Without letting them get you down.
By Rose Ernst
Surreal is the best word for it.
Here you are, just trying to understand what autism is and what it all means. The article looks official, and yet those professors are calling you names.
Check out these article titles:
“Autism Spectrum Disorders: Translating human deficits into mouse behavior”
“Hippocampal contributions to social and cognitive deficits in autism spectrum disorder”
“Social Skills Deficits in Autism Spectrum Disorder: Potential Biological Origins and Progress in Developing Therapeutic Agents”
You’re a lab rat. You’re a problem. You’re deficient.
It’s a classic oppression setup. Other people are talking about you behind your back, diagnosing what’s wrong with you, and subtly (or not so subtly) how they’re superior.
The kicker is that they’re likely well-intended researchers (similar to the widespread use of “contingent electric skin shock” against autistic children until recently).
What’s worse is there’s often a useful gem amid the nonsense and noise. An insight that’s actually helpful.
So how can you read these articles without letting them make you feel broken?
As an academic editor and former professor, I understand why these articles are written this way. It’s a norm, a genre, and a formula.
And we’ve made progress since 1981 when the US government produced publications calling for electric shocks to be used against autistic children in schools. “Problem” behavior included:
“rocking, inappropriate questions, shoe-gazing, thumbsucking, inappropriate conversation, inappropriate touching and nonsense talk.”
Yes. You read that correctly. “Shoe-gazing” was called a problem behavior, as was “nonsense talk.”
Some researchers are changing this, particularly those who are autistic themselves (such as Dr. Damian Milton). It is possible to write about important scientific findings without denigrating the people involved.
While I love these articles, other deficit-based articles are still popping up.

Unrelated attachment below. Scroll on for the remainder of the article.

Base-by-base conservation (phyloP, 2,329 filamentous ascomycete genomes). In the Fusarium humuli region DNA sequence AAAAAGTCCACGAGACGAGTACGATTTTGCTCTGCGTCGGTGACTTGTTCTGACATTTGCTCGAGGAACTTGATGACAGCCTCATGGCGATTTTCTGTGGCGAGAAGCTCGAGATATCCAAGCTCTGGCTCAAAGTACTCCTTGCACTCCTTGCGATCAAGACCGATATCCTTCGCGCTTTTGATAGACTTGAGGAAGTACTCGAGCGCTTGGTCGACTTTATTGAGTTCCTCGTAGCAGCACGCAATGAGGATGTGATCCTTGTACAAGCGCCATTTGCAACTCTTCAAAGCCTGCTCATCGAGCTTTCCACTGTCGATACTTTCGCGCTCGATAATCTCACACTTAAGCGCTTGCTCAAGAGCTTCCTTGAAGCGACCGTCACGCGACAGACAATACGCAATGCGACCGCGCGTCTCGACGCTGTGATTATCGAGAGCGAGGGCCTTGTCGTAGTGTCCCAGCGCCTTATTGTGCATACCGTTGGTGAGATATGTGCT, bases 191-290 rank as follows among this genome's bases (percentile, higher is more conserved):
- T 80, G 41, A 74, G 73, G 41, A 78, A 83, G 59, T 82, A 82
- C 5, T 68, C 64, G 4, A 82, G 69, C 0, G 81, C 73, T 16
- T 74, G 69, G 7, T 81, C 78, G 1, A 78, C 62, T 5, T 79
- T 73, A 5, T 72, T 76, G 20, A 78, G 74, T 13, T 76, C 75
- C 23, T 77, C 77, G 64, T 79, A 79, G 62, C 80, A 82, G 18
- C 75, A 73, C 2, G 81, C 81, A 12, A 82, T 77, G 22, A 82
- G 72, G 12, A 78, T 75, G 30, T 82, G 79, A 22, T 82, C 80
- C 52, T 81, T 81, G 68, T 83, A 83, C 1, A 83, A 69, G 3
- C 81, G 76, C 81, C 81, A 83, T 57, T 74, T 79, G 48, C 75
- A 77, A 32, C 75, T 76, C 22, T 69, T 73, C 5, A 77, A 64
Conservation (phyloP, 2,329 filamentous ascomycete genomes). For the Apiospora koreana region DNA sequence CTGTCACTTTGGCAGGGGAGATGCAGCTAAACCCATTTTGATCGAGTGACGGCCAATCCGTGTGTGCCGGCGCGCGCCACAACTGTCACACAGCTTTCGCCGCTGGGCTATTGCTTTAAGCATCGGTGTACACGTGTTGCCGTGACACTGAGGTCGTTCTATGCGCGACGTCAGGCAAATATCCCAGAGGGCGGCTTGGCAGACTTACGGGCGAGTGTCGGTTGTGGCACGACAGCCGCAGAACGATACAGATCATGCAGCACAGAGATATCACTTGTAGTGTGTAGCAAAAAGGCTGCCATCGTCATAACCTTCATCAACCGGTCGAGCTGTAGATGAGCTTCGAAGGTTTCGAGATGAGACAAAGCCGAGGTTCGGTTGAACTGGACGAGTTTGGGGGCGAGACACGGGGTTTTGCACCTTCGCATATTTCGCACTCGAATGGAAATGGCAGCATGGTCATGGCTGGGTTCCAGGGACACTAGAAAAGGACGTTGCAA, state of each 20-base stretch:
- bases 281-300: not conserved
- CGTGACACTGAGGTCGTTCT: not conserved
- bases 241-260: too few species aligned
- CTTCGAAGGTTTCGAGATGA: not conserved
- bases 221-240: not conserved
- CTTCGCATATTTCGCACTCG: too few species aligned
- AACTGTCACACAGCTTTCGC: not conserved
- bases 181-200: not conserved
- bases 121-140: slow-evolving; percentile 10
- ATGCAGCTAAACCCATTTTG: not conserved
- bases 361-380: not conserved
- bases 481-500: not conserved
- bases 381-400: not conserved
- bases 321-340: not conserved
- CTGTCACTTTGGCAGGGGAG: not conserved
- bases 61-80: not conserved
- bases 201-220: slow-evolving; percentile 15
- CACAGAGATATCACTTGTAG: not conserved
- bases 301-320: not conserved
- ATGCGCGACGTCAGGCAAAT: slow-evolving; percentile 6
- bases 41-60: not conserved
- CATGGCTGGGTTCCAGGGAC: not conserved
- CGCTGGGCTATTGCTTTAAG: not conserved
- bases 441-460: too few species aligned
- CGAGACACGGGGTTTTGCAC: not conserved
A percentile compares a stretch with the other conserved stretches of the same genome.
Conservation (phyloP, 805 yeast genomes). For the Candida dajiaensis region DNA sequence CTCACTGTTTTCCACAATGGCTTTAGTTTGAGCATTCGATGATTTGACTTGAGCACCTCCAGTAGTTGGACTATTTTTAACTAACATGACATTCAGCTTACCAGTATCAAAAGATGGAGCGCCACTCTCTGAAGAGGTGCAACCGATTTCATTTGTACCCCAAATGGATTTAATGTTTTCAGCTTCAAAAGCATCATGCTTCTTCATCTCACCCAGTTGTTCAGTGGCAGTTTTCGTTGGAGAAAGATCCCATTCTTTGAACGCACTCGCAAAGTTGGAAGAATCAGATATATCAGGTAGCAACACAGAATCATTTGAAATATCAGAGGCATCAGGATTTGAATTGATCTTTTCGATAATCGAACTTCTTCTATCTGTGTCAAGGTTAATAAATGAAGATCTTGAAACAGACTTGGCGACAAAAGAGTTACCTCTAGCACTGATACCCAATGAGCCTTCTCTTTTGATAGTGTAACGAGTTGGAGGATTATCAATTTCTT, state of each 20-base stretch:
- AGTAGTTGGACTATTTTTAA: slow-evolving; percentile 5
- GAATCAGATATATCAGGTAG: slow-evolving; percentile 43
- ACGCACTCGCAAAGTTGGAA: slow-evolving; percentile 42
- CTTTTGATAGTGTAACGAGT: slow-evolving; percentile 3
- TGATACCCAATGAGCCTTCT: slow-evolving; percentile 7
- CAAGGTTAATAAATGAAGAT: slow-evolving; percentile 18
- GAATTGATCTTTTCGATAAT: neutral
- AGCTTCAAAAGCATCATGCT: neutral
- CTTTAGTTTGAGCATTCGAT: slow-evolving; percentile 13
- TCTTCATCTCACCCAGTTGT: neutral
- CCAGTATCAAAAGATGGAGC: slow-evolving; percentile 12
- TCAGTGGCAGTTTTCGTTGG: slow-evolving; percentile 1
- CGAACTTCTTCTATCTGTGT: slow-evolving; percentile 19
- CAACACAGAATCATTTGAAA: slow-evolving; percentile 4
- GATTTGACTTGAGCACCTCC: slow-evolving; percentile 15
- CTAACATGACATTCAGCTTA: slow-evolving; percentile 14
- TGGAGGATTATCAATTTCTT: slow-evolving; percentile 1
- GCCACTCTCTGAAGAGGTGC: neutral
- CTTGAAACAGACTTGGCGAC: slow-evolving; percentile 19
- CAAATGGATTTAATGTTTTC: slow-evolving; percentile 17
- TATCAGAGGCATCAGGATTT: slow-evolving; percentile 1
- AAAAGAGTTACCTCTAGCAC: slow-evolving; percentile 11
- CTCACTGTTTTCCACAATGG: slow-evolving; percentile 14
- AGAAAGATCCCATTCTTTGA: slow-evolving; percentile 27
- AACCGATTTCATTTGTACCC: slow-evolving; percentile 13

Let’s see how to approach them.
Before you glance at the first sentence, make this commitment: I will insert “neurotypical” (NT) next to each deficiency in the article.
Here’s one example:
“The goal of the present study was to examine the link between poor attention to social information and mindreading abilities in children with autism spectrum disorder (ASD).” — Burnside, Wright, and Poulin-Dubois (2017)
Note: I love how everyone is supposed to have “mindreading abilities.”
Let’s reframe this study:
“The goal of the present study was to examine the link between poor attention to NT social information and NT mindreading abilities in autistic children.”
Here’s another example:
“Children with ASD may have difficulty developing language skills and understanding what others say to them.” — National Institute on Deafness and Other Communication Disorders
“Autistic children may have difficulty developing NT language skills and understanding what NTs say to them.”
Using a disability justice frame — meaning that society creates the disability rather than the other way around — helps us find the nugget underneath the avalanche of dehumanizing words.
Besides, this reframing is actually more accurate than the original sentences. Dr. Milton’s double empathy problem shows that “communication” is defined implicitly as neurotypical communication: autists can and do communicate well with one another.
This doesn’t mean autistic people don’t have real challenges. We do. But as long as the “norm” remains hidden, the falsehoods and injuries will continue.
If you do all this but still feel bad, turn away from the screen.
You’re just perfect as you are, my friend.